Twelve Famous North Korean Waitresses Who Defected Two Years Ago Might Have Been Taken Against Their Will


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Ryan Pickrell China/Asia Pacific Reporter
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The 12 North Korean waitresses who defected from China two years ago might have actually been taken to South Korea against their will, a new report suggests, possibly confirming North Korea’s claims that they were kidnapped.

When the defectors, many of whom were elites from good families, arrived in South Korea in April 2016, their defection made international headlines because it was the largest group of defectors to flee North Korea in years. While Seoul insisted they defected of their own free will, the high-profile defection infuriated Pyongyang, which asserted they were forcibly taken to South Korea. A shocking revelation Thursday has Seoul investigating whether North Korea’s claims are true, according to The Associated Press.

Heo Gang Il, the manager of the restaurant in Ningbo where the 12 women worked, told JTBC Thursday he was recruited by South Korea’s spy agency, the National Intelligence Service, in 2014 but asked to for extraction in 2016 over concerns that his cover was blown. After arranging his defection, NIS purportedly told him to bring his staff with him at the last minute, AFP reported Friday.

Heo admitted that he blatantly lied to the waitresses about the intended destination of their travels, telling them only that the business was relocating, and threatened them when they hesitated to follow directions, particularly when it came time for them to enter the South Korean embassy in Malaysia. “The 12 waitresses did not know where they were going,” he said.

“It was luring and kidnapping, and I know because I took the lead,” he explained, telling reporters he was coming forward because certain promises made to him by the South Korean government never materialized.

One of the 12 women confirmed Heo’s testimony, explaining to the reporters, “Manager Heo threatened us, saying he will tell security authorities that we watched South Korean TV dramas and that we would be executed, or exiled into provinces and our families would also be affected.”

“Thinking back, it was all nonsense but back then, I had no other choice,” the woman said. “If it was possible for me to go home even now, I would like to return to the bosom of my mother.”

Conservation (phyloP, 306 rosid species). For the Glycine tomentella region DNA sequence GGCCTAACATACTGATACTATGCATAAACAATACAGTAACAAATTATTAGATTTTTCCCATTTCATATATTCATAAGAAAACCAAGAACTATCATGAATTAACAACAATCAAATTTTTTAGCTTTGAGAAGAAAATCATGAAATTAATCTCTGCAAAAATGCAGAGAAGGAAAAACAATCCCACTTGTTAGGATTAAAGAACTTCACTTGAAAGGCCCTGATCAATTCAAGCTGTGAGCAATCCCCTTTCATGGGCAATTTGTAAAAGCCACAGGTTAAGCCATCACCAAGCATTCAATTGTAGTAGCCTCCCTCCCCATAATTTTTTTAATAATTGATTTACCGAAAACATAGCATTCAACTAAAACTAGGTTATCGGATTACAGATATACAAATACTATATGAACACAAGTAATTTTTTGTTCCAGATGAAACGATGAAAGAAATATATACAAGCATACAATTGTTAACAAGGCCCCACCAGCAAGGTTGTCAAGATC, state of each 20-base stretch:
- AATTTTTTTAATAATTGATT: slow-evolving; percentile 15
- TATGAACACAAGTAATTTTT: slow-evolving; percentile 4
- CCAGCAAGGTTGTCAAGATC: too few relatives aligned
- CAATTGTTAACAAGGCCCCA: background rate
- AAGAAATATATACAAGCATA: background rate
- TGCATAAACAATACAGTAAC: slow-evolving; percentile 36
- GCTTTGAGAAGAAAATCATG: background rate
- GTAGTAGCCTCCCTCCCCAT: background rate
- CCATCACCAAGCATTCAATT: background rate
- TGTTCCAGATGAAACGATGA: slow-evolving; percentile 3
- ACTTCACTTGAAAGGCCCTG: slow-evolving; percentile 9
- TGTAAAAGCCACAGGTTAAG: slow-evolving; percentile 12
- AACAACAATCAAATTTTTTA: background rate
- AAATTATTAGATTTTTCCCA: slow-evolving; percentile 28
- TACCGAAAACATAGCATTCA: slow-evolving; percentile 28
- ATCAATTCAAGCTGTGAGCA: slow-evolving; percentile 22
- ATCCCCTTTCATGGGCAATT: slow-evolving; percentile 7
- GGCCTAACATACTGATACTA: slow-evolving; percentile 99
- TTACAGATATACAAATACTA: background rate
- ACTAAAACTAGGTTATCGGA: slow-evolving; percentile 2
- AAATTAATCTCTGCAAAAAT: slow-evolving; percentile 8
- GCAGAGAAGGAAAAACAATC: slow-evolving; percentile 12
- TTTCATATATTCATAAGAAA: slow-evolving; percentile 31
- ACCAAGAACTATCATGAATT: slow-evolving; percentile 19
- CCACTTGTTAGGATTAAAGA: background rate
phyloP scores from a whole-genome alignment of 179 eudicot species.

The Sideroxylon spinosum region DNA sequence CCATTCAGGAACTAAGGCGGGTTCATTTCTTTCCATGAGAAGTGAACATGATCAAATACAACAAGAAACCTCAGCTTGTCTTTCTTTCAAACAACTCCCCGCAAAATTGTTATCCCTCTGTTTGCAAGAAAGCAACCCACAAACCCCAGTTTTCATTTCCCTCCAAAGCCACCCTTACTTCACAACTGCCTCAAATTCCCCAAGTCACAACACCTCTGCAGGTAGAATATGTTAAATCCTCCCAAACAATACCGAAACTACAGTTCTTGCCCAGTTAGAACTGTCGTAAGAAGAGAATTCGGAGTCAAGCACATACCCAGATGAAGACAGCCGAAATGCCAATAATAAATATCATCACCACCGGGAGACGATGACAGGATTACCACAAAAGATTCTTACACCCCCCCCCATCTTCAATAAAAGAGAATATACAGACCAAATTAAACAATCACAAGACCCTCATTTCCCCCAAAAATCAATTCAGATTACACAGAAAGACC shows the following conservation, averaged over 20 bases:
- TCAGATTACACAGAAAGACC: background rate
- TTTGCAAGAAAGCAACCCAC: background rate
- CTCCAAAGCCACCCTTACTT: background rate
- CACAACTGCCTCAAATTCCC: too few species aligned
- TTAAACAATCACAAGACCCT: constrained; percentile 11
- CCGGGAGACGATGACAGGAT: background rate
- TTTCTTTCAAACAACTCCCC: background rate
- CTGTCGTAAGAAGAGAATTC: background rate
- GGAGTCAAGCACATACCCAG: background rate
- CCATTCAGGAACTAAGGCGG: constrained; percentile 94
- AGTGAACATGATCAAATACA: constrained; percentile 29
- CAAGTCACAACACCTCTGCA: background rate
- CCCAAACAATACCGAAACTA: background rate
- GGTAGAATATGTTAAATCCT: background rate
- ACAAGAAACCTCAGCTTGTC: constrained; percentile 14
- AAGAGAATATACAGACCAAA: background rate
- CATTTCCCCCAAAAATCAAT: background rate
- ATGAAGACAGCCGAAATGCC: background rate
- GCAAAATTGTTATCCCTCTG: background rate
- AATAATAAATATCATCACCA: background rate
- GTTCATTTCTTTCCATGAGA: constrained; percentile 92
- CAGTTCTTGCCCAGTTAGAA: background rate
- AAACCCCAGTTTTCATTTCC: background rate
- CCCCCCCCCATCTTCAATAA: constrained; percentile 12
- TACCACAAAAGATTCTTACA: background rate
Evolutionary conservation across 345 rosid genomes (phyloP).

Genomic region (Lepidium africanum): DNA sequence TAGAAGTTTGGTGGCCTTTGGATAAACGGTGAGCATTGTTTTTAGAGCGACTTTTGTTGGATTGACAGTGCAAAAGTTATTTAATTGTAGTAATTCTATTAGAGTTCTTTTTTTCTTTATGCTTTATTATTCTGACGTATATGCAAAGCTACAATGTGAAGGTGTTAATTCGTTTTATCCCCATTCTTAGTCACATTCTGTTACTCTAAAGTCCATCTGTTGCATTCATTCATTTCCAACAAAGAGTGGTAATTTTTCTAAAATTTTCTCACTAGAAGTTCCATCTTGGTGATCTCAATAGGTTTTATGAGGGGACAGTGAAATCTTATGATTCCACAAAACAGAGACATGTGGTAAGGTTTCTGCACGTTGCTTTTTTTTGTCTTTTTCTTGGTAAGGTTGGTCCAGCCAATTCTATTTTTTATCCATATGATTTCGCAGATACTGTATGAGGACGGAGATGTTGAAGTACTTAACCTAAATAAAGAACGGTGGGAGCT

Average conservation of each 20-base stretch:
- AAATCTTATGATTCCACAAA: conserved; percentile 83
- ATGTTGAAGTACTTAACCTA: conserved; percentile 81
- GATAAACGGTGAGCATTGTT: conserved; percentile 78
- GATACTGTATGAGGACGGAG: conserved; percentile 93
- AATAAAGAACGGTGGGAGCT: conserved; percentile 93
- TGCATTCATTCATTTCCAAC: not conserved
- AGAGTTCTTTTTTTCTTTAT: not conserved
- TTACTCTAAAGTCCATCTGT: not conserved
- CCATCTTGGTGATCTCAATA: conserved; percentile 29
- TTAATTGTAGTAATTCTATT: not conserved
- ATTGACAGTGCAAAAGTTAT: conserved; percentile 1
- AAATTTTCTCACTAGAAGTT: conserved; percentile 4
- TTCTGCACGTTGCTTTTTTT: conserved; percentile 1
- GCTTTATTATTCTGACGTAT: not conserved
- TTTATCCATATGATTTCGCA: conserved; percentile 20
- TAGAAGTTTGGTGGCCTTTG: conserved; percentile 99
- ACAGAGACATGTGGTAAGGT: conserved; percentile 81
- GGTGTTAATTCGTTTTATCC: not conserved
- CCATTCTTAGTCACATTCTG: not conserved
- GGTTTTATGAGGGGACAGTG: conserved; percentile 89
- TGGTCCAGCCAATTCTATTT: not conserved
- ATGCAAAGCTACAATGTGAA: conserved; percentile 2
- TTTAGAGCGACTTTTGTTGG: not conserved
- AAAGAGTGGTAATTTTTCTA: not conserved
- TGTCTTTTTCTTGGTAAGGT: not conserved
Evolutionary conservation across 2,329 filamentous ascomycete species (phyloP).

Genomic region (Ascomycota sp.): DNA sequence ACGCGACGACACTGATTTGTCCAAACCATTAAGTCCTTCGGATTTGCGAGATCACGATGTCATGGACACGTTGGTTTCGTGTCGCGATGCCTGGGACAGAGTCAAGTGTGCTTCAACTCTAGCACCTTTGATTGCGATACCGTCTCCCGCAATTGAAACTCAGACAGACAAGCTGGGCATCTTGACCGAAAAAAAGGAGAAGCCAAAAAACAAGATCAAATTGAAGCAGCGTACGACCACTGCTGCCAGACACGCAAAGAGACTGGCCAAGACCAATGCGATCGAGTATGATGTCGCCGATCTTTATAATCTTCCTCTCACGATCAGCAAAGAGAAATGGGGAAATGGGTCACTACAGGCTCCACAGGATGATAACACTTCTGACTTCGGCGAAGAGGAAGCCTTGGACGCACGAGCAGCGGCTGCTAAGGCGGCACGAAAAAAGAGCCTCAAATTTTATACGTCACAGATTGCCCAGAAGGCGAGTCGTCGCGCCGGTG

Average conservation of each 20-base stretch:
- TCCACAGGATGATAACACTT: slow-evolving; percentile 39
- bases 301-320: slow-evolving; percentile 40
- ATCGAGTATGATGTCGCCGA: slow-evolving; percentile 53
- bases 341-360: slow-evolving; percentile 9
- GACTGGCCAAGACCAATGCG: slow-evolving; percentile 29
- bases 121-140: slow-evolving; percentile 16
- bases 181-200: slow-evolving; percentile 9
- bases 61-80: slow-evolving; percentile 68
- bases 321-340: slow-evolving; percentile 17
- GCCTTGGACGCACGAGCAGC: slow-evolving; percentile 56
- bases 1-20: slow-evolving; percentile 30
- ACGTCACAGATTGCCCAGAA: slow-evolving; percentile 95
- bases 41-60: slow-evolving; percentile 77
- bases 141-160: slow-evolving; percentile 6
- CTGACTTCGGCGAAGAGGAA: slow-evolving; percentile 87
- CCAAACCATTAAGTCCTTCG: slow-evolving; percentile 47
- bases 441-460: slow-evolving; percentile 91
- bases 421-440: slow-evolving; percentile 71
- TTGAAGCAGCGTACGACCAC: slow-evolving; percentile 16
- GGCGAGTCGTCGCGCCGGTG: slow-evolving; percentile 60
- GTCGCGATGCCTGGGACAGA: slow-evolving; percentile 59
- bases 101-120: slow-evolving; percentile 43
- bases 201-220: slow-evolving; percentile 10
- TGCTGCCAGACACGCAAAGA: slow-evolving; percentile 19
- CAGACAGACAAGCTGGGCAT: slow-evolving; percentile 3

While uncommon, it is not unheard of for defectors who believe they were lured to South Korea under false premises to express a desire to return home. (RELATED: Defector Begs To Return To North Korea In Unexpected Outburst At UN Meeting)

The veracity of the report is still in question, but the claims seem consistent with those of the defectors’ former colleagues, who spoke out against the alleged kidnapping shortly after the defection went down two years ago.

“In mid-March our restaurant manager gathered us together and told us that our restaurant would be moved to somewhere in Southeast Asia,” head waitress Choe Hye Yong, one of seven North Korean workers who spoke with CNN at the Koryo Hotel in Pyongyang shortly after the defection, revealed. “The car was already waiting for us at that time.”

“I think about our colleagues being deceived and dragged to South Korea and facing extreme hardship there,” Han Yun Hui, another waitress told reporters, adding, “It tears our hearts.” Commenting on the possibility of defecting abroad, she said, “We would never leave our parents, country, and leader Kim Jong Un. None of us would ever do that.”

At the time of the sensational defection, the South Korean Ministry of Unification released the following statement on the issue: “Thirteen defectors voluntarily decided to leave and pushed ahead with the escape without any help from the outside. Following their voluntary request to defect, our government accepted them from a humanitarian point of view.”

The Ministry of Unification, however, was never able to directly interview the women, who were under the protection of the South Korean spy agency.

“New claims have been made on how the North Korean workers escaped and arrived in South Korea and whether they were acting on their free will,” Unification Ministry spokesman Baik Tae Hyun said Friday. “For now, I can only say there’s a need to confirm whether these claims are true.”

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